Are you auto-immune to idlis?
I'm asking because of this jazz singer in America who wasn't. I thought of him because just the day's news, its accidental and premeditated cruelties, can make anyone feel unwell. Renuka Narayanan writes.india Updated: Mar 13, 2011 09:39 IST
I'm asking because of this jazz singer in America who wasn't. I thought of him because just the day's news, its accidental and premeditated cruelties, can make anyone feel unwell. And when the world seems certifiably topsy-turvy, it's Albert Einstein who seems to have a plan. "There are only two ways to live your life. One is as though nothing is a miracle. The other is as though everything is a miracle," he says. That jazz singer was struck down by an idli, in a manner of speaking and then went on to make a whole miracle of it.
See, he was part of a Western classical chamber music group, played the lead in an opera, studied under the daring composer John Cage and formed his own jazz vocal band. Brilliant by any standards, right? Then one day in 1962 in Massachussetts, USA, at the Jacob's Pillow Dance Festival, he saw (better believe it) Bharatnatyam. It was by the last grand devadasi, Balasaraswathi. The jazz singer, torn already between traditional western music and the avant-garde, totally lost the plot.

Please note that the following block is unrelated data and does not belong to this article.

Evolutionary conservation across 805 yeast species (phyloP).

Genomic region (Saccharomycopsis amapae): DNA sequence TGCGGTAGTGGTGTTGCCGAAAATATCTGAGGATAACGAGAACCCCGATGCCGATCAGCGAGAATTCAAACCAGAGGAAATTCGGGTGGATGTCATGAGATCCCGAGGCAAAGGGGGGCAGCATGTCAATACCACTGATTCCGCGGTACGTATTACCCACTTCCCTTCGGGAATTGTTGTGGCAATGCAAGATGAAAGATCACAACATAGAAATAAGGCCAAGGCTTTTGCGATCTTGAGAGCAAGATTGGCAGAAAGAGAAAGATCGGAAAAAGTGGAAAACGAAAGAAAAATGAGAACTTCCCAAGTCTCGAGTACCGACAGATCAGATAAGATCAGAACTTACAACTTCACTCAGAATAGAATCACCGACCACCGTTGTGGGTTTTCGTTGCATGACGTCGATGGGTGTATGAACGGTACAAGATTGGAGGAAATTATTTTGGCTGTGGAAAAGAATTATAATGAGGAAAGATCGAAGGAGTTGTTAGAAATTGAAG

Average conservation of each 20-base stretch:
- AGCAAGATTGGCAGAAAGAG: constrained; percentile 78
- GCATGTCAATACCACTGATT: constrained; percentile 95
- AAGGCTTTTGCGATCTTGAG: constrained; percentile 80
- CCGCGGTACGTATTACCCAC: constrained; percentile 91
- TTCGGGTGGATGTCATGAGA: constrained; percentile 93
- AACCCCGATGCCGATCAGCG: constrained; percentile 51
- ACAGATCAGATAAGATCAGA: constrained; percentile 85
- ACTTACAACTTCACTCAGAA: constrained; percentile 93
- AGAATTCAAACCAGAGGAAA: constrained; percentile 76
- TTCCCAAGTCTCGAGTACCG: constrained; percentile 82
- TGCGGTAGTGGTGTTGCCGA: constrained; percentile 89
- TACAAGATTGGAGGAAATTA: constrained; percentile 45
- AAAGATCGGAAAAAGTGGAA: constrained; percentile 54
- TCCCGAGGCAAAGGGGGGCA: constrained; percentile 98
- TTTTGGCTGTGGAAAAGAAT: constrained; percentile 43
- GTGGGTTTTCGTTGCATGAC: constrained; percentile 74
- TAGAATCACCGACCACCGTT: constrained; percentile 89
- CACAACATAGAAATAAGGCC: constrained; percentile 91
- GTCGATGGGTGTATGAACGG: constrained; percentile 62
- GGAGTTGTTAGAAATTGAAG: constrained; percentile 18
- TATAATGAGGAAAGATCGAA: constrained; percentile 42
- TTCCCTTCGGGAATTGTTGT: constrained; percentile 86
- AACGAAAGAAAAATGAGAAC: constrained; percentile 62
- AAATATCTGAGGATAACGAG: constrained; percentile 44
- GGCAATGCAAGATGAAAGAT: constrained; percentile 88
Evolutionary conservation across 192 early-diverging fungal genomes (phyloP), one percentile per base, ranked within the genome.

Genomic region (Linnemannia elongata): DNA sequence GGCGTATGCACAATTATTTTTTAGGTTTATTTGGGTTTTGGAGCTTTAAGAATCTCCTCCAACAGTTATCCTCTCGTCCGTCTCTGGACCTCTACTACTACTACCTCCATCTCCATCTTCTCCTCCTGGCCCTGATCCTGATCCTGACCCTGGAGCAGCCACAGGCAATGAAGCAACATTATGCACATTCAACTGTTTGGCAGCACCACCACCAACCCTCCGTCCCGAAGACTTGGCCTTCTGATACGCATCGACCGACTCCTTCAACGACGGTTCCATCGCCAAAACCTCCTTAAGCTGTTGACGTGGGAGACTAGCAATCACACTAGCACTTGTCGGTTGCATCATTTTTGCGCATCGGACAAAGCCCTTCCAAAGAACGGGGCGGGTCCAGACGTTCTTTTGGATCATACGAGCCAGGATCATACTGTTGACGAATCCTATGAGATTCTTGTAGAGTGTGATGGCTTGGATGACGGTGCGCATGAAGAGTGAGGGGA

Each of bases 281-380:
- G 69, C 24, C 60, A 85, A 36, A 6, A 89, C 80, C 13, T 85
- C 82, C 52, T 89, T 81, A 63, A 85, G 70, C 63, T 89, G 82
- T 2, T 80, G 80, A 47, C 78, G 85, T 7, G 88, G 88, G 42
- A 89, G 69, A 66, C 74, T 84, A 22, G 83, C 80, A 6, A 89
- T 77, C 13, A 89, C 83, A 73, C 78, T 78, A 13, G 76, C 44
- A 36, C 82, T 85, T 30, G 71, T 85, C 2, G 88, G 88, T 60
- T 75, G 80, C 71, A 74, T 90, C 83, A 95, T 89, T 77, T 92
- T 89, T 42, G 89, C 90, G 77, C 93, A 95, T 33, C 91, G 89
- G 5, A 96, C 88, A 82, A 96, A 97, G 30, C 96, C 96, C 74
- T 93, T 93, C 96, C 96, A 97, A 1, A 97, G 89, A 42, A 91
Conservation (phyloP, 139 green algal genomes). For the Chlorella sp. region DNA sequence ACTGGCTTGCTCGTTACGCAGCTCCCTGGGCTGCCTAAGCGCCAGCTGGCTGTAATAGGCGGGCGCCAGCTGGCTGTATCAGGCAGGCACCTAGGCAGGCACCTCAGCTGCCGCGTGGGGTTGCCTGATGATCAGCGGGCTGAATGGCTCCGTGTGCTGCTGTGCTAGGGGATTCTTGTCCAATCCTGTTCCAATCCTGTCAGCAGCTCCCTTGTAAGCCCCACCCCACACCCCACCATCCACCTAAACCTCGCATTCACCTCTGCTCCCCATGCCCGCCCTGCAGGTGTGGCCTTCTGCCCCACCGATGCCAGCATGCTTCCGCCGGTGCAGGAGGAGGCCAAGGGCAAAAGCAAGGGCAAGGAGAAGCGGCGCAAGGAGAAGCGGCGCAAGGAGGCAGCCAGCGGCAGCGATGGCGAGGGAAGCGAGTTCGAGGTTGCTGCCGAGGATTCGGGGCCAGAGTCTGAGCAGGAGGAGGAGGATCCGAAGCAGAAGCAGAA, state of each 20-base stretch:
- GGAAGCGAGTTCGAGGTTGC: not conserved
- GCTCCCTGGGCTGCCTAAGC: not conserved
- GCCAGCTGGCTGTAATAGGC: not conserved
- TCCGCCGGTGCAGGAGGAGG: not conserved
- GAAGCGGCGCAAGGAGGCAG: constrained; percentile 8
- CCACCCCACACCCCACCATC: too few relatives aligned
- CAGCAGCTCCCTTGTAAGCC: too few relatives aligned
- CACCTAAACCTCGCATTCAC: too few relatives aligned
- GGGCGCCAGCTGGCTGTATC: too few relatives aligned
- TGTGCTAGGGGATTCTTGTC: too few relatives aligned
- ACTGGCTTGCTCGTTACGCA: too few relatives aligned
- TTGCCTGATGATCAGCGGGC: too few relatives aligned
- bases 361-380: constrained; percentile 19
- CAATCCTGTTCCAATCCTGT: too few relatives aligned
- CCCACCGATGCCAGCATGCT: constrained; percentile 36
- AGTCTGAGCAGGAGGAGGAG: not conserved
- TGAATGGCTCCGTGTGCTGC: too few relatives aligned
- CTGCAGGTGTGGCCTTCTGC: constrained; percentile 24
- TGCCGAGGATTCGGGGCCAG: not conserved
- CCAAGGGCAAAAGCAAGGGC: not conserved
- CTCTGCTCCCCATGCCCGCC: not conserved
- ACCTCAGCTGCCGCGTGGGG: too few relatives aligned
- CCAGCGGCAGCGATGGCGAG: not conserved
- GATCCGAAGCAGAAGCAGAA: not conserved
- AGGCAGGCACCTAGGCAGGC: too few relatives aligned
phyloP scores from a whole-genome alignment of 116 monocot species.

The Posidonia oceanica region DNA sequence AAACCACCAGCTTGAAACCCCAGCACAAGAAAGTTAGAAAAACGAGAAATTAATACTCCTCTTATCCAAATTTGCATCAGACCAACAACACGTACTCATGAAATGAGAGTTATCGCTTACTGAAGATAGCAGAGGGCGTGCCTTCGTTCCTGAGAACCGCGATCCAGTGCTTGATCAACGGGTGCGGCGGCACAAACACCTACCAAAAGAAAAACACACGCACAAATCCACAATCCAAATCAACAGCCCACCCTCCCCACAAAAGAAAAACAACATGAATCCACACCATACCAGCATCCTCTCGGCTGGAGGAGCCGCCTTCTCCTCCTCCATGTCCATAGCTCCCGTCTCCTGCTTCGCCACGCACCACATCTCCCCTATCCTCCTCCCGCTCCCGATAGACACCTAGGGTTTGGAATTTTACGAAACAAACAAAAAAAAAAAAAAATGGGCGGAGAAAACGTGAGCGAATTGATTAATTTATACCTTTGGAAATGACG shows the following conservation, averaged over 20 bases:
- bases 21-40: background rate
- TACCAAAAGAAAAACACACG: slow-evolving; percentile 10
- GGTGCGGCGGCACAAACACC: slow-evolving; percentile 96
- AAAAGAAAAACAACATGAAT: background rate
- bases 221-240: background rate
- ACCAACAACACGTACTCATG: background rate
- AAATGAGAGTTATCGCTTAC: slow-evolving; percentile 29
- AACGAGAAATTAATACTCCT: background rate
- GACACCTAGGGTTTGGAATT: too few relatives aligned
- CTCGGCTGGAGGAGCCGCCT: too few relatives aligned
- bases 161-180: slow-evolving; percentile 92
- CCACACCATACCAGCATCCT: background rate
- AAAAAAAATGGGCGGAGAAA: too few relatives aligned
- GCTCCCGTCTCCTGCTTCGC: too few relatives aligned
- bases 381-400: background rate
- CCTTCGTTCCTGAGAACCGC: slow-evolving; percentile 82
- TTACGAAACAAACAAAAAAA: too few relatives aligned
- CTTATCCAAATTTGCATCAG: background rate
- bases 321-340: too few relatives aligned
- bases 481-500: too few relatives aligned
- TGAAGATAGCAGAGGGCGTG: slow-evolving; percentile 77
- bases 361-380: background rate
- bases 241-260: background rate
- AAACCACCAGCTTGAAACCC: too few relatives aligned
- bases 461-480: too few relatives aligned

And it wasn't the dance. It was the music. "I fell into it like a duck into a pond," he said later. Miraculously, his university, Wesleyan, already taught Indian music, though under the non-pc term 'ethnomusicology.' So he got to learn classical Carnatic music under Balasaraswati's brother, T. Ranganathan and wrote an MA thesis on 'South Indian drumming'.
Two years later the jazz singer went on a Fulbright grant to Madras, where he learnt more Carnatic music. He was the first non-South Indian to sing it well. Nobody in Madras could believe it, especially when he sang heavy duty 18th century Telugu compositions by saint-composer Thyagaraja that even regular Carnatic types were afraid of muffing. HMV dashed off two LPs.
And because he sang well, because his voice breathed unmistakably of bhakti, the people of the Big Idli gave him the high title Bhagavathar, meaning 'learned scholar-musician of exalted devotional music', which is like a double doctorate in music and theology because Carnatic music is devotional and if you're learned in it, you'd know Hindu theology at mythological, iconographic, architectural, philosophical and metaphysical levels. Back in the US, he was killed in 1984 in a hit-and-run accident while taking his dog for a walk. But look for 'Govardhana Giridhare' and other songs on YouTube by Jon Higgins and clap with Papa Einstein.
Renuka Narayanan writes on religion and culture.